Archive for November, 2010



If you’ve ever driven through Downtown Hudson, Wisconsin, you will know that if you blink, you will definitely miss at least half the town, lol!  Second street is the main drag with a combination of antique stores, bars, and a very good variety of restaurants.  One of the places I have recently discovered is the Agave Kitchen.  It is located right on the corner of Second and Walnut Streets; you notice it right away because of the tall windows, and the humorous message boards outside.

A friend of mine and I decided to go on a Wednesday night, and it was fairly busy.  The layout of the restaurant is very unusual, it has at least two levels that I saw, the upper level is almost like a loft of sorts and the kitchen is on the upper level kind of in the heart of everything.  You can see them making your food depending upon where you sit.  We chose a really cool seat with both a view out the tall window of the town and a view of the restaurant below, including the bar, which is something to see in itself!  LOVE the copper covering the bar surface!  You get a feeling of a very hip, fun place to unwind…not something overly stuffy or overdone.

Service… well, I have to say, I’m mixed on the service.  It’s kind of strange because several times I have immediately gotten the feeling that I was inconveniencing the waitress… she was short, she took forever just to bring us water…. it really kind of threw us off…. BUT then, it was like she warmed up, because by the end of the night, we were extremely happy with the service.  It’s strange, cause we have had a different waitress every time, lolol!

The food…. ah… the food.  If you like Southwestern food, even burgers with a more creative flair, you will like this place A LOT!!!!!   They have a WONDERFULLY extensive menu that ranges from Chips and Salsa to burgers, to seafood and steaks, and they have some kicked up traditional Southwestern faire as well, such as tacos and enchiladas.

My friend and I split a 1/2 size nachos with the pulled pork as our choice of meat.  I wish I had a picture of the nachos.  They were HUGE and we were relieved we only ordered the 1/2!  The salsa that comes with the nachos is very fresh tasting, the jerk seasoning on the pork was divine!  We quickly devoured the nachos and there was not a speck left on the plate!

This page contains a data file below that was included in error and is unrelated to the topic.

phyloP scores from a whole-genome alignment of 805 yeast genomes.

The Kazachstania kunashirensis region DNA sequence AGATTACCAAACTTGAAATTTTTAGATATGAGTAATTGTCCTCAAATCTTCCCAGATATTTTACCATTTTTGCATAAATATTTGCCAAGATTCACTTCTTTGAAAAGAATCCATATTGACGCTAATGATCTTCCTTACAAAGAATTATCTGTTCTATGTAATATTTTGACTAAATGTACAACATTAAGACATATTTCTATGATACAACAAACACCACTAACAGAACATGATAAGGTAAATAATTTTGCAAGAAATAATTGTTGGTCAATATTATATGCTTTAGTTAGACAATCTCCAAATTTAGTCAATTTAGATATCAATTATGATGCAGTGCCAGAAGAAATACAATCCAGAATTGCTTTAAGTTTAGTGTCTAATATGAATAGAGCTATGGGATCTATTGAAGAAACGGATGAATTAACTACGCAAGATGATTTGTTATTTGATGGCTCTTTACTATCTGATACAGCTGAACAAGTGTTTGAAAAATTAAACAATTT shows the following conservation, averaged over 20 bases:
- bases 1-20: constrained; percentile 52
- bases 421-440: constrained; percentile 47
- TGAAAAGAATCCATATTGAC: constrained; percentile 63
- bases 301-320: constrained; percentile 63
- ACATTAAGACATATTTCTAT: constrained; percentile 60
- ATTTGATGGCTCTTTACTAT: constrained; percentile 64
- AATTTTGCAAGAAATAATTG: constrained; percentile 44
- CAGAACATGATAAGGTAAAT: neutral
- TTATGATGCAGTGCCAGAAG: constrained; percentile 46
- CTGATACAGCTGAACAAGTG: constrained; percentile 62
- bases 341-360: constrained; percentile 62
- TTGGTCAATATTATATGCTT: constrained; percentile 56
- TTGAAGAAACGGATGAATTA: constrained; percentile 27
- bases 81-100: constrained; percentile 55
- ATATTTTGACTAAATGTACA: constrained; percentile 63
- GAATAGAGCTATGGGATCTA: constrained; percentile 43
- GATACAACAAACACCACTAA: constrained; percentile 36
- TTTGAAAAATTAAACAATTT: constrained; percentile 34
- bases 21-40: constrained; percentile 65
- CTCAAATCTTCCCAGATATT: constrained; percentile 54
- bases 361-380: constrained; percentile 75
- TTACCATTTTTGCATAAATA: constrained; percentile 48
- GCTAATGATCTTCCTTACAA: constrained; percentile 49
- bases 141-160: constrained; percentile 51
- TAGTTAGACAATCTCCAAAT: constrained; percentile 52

Next came our main meal.  I ordered the Southwest Burger (shown above at the top of the page), keeping in the spirit of the theme, and my friend ordered the Memphis Style Pulled Pork.  (Shown below)

My burger had a perfect char grilled taste to it, and the guacamole mixed with the bacon and pepper jack cheese hit all the right spots for me.  It was exactly what I was in the mood for, and I am happy to say, it completely fit the bill.  The fries that came with it were really good too, hot, fresh, crisp, not mushy, salted just right.  I asked for the burger to be done Medium Well, and that’s exactly what I got, which is a big deal in my book.  It seems lots of restaurants can’t usually get it right when it comes to Medium Well.

My friend’s pulled pork was AMAZING.  He let me try it and was so good, I almost asked him to trade half and half with me, LOL!  The coleslaw was creamy and crisp and the added zip of the BBQ sauce on the pork made for a perfect combination!

We did order drinks as well, and those were kind of the basic, run of the mill, nothing more notable than any other bar, but I will say that they have a HUGE drink menu, so there is something for everyone.

If you ever find yourself in Hudson, Wisconsin, I would recommend checking them out.  For more information about Agave Kitchen, you can find them here:  http://www.agavekitchen.com/

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****Pictures for this post found via Google Image search, if you know who to credit, please comment and I will edit.  Thank you! 🙂

Well, I am sure I am one of the last people alive to write something about the impending Royal Wedding.  I really think that this will be a great thing for the British Monarchy, and I wish the couple every happiness.

There are, of course reservations I have, of which I am certain I am not alone.  There is speculation as to whether Kate Middleton can bear up under the pressures of living as royalty, being in the constant spotlight, the harsh scrutiny, and now, more than ever, the comparisons with the late Princess Diana.  It is my hope that she can and does…. I am sure however she choses to tackle these obstacles or bumps in the road, she will come out gracefully.  It is my personal feeling that she is indeed a good match for the handsome Prince William, they are so clearly in love, and are of the same mind about a large variety of things.